2017 Whisky Wind-down, 346: Not My Whisky

[Editorial note: You probably remember 2016 Whisky Wind-down. Hell, it basically just ended. Am I saying 2017 is already so bad that it’s time to start a similar countdown already? No. I am not. However, some days beg to be noted in time. Also, some days call for a stiff drink.] 


Today’s dram: Ruskova Vodka Real American Whisky

Today’s tasting notes: Blarg. Gak. <string of expletives>

Today’s thoughts: Appropriately enough, I woke up sick today. Psychosomatic? Could be.

At any rate, I hadn’t been awake long when my phone rang. T-Mobile customer service. Without getting into the specifics, I’ll just say the company and I have an ongoing billing dispute. They’re wrong, of course. The service reps — I talked to three, over the course of 90 minutes — acknowledge the problem, but say they “can’t change that in the system.”

All in all, it was a frustrating experience, being in the right but still unable to make a positive change. Powerless before the needs of the corporation. Pay up or lose.

Which is, again, appropriate enough for the day at hand.

All the facts in the world don’t matter if one side has power and the willingness to use it.

All the reason in the world doesn’t matter if the other side is unreasonable.

Try as you might, the inertia of the system will carry you away, regardless.

Today’s notes on the immediate future: And so … I drank my selected “whisky.”

I poured a second.

After a bit, it got easier.

I mean, if you have low expectations.

No, lower than that. 

Afterward, I went to my happy place. 

Not the bar. 

My other happy place: the kitchen.  

There, I baked Christmas cookies.

What with travel, various sicknesses, and other conflicts, this weekend is the earliest I have been able to coordinate gathering with my family to observe the holiday.

It’s harder than it used to be, and I don’t just mean the scheduling. 

See, try as I might, I can’t convince some of them we’re better off, by far, than we were eight years ago, and the next four years bode poorly for all of us.

(In fairness, try as they might, they can’t convince me of the opposite, either.)

We resolve these differences mostly by ignoring them. 

At least we agree on cookies. 

Today’s toast: Nostrovia, comrades! “May the wings of liberty never lose a feather.” –Jack Burton

Tomorrow

Here’s a story I’ve not told before.

Eight years ago, the day after Election Day, I walked alone down the stairs to the train platform at my local MARTA station. As I reached the bottom and walked toward the far end, I passed an older African-American man, maybe mid-60s.

Just the night before, our country had, by a respectable margin, elected Barack Obama president. As I passed this man, I could see aspects of wonder, disbelief, and joy mixed upon his face. I passed right by him, but I don’t think he noticed me.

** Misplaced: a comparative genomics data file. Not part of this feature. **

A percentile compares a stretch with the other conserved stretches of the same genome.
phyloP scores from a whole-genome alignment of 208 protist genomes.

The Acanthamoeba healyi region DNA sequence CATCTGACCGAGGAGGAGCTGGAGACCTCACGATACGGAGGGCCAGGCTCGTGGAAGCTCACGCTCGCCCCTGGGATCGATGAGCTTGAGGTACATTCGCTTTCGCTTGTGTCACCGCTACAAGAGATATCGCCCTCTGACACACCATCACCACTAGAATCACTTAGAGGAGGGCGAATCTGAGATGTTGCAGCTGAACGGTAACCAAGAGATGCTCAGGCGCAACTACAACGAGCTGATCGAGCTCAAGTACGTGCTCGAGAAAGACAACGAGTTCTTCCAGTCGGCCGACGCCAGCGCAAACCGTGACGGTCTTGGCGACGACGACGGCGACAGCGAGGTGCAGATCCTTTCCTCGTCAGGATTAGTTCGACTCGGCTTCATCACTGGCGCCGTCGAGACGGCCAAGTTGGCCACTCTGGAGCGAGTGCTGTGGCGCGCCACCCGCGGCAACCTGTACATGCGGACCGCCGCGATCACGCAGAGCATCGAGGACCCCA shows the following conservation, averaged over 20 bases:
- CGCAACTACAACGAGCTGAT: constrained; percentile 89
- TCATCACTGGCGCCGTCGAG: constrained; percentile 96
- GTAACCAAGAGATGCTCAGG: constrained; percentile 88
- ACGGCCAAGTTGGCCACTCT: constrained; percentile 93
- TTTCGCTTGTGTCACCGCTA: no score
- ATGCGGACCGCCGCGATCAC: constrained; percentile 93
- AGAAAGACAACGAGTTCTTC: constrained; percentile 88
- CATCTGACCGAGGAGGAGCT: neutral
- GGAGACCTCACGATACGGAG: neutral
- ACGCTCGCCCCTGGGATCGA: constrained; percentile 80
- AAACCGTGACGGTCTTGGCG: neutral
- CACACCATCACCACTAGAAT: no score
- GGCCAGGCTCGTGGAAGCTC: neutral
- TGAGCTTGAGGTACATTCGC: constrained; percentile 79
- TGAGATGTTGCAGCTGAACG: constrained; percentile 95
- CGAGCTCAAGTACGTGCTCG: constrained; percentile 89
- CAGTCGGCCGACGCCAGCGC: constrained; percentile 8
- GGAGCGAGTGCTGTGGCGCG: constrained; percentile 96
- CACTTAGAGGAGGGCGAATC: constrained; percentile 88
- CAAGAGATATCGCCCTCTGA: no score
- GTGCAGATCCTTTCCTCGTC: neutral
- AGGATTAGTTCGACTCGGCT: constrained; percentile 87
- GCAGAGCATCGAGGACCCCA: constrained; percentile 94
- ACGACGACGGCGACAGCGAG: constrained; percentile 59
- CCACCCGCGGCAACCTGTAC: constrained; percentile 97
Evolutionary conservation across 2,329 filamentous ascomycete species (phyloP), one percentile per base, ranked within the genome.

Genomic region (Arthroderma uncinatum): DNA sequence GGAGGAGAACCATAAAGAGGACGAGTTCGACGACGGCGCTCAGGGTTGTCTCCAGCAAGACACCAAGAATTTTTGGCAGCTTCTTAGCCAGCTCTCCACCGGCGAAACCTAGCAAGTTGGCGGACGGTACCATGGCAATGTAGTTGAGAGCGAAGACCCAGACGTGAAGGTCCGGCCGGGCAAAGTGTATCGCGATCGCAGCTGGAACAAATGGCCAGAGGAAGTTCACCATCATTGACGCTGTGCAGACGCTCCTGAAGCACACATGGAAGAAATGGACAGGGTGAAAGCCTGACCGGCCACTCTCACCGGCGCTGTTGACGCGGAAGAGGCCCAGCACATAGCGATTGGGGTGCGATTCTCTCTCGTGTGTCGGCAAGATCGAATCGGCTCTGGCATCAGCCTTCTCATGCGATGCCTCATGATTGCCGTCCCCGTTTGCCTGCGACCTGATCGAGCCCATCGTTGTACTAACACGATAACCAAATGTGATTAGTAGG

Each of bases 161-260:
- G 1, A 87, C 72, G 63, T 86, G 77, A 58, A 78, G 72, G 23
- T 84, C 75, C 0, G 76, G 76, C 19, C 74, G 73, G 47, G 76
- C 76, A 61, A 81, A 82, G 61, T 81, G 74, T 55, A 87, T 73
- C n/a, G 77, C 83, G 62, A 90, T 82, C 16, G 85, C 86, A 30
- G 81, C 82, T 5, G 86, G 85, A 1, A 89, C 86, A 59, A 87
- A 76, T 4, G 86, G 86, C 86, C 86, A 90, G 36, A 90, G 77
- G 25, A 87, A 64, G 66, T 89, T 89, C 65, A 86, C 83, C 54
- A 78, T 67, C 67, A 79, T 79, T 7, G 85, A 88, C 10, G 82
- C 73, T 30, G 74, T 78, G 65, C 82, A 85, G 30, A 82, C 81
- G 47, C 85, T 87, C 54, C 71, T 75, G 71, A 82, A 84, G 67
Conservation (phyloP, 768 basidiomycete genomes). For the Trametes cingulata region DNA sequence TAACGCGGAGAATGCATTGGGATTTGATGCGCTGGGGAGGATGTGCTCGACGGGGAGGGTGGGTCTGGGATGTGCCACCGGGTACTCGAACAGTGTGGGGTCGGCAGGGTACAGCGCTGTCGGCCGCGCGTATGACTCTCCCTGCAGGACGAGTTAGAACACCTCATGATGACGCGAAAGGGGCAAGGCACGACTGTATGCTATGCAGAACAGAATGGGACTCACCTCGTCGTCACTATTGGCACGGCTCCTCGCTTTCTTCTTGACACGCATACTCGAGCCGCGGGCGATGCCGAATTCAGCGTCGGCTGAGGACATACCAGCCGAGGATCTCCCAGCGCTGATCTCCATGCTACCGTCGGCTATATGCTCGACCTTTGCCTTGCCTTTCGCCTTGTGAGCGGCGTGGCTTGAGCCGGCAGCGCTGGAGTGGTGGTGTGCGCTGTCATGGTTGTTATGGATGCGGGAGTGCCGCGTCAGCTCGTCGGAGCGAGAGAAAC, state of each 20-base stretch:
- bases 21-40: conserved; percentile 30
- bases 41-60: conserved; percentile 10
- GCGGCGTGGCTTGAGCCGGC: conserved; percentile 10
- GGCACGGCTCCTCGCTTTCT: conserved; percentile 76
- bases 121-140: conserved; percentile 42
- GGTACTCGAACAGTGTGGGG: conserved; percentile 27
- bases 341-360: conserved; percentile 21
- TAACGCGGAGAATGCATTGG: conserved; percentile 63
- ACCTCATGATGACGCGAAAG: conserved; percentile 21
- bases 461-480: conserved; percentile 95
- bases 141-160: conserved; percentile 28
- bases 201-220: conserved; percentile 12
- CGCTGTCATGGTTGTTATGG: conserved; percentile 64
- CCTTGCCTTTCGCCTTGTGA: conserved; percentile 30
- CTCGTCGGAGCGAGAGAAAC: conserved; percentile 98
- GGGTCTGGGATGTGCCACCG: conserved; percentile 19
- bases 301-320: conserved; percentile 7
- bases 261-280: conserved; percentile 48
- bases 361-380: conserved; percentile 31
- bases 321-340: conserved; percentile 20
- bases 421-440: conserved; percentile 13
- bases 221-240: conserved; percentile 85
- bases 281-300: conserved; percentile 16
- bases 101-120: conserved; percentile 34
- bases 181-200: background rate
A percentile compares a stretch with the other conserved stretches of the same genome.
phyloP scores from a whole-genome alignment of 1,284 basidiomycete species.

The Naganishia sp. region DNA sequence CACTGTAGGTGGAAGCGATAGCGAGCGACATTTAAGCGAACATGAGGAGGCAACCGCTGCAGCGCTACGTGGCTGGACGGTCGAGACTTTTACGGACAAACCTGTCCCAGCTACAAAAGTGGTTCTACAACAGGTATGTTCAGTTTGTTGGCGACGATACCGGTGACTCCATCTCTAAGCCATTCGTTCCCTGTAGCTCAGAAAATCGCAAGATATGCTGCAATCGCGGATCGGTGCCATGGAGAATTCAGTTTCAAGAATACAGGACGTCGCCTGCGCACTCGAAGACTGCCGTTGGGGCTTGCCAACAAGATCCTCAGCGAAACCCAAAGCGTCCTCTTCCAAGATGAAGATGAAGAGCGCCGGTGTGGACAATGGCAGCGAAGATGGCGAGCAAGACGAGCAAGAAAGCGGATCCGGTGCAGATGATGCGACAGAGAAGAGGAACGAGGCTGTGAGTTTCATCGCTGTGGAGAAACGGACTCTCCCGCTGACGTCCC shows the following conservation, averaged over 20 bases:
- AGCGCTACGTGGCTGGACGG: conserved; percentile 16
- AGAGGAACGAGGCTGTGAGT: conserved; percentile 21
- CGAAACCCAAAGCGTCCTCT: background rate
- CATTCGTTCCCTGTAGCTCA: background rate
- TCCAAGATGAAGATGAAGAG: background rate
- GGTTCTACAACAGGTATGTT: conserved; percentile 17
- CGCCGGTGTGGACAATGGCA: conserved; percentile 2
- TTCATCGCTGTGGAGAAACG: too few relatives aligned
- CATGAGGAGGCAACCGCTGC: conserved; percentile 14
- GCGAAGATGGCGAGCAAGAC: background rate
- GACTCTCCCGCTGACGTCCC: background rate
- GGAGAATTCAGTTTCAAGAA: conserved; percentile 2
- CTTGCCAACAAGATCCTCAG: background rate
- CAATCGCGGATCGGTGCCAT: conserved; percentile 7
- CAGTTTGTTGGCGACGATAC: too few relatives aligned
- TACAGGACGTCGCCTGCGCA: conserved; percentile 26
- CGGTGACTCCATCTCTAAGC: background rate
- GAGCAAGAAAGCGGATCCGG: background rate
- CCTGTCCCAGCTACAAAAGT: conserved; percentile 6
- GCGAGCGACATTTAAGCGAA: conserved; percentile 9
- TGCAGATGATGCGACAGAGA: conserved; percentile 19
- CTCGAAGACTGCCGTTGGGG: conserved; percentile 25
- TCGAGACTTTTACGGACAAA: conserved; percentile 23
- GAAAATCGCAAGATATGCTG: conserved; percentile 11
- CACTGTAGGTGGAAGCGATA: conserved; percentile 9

He was in another world, a dream world that had just become his reality, and while I was certainly happy with the election outcome, I knew in that moment I could never appreciate it even remotely the same way this man could. As a young, white man I could certainly be happy for the outcome, for having done my small part to elect President Obama. I could rejoice that we shared policy priorities and visions for our nation’s future, yet I knew the election outcome could not come close to having the same significance for me that it had for this man, or millions like him, and tens of millions before, who fought, bled, and died, for just the right to vote, let alone see one of their own elected into our nation’s highest political office.

As I said, I haven’t told this story before.

I’ve thought about it a lot, though. At every election, certainly. And often at random, at that MARTA station, or elsewhere when my mind turned to thoughts of — paraphrasing Dr. King — the long arc of the moral universe and its journey toward justice.

It was a private moment, something I was not party of, but rather witness to.

As a middle class, hetero white male I can only begin to empathize. I can only try to understand. I can only be an ally, strive for change, hope for better, ply the few words left to me in service to progress for all.

I tell this story now so you will understand when I say I do not look forward to the expressions I expect to see upon any non-hetero, non-white, non-male faces I encounter at that same train station a few hours from now.

But I will look.

And if any of them can see through their pain, anguish, uncertainty, and fear to register my pale countenance, I hope they find there only a reflection of those same emotions.

The next four years do not bode well, and I don’t for a moment pretend they will be as hard on hetero white male me as they are on my allies.

They stand to lose so much, and I can only offer empathy, understanding, hope.

I can only promise to never look away, nor run.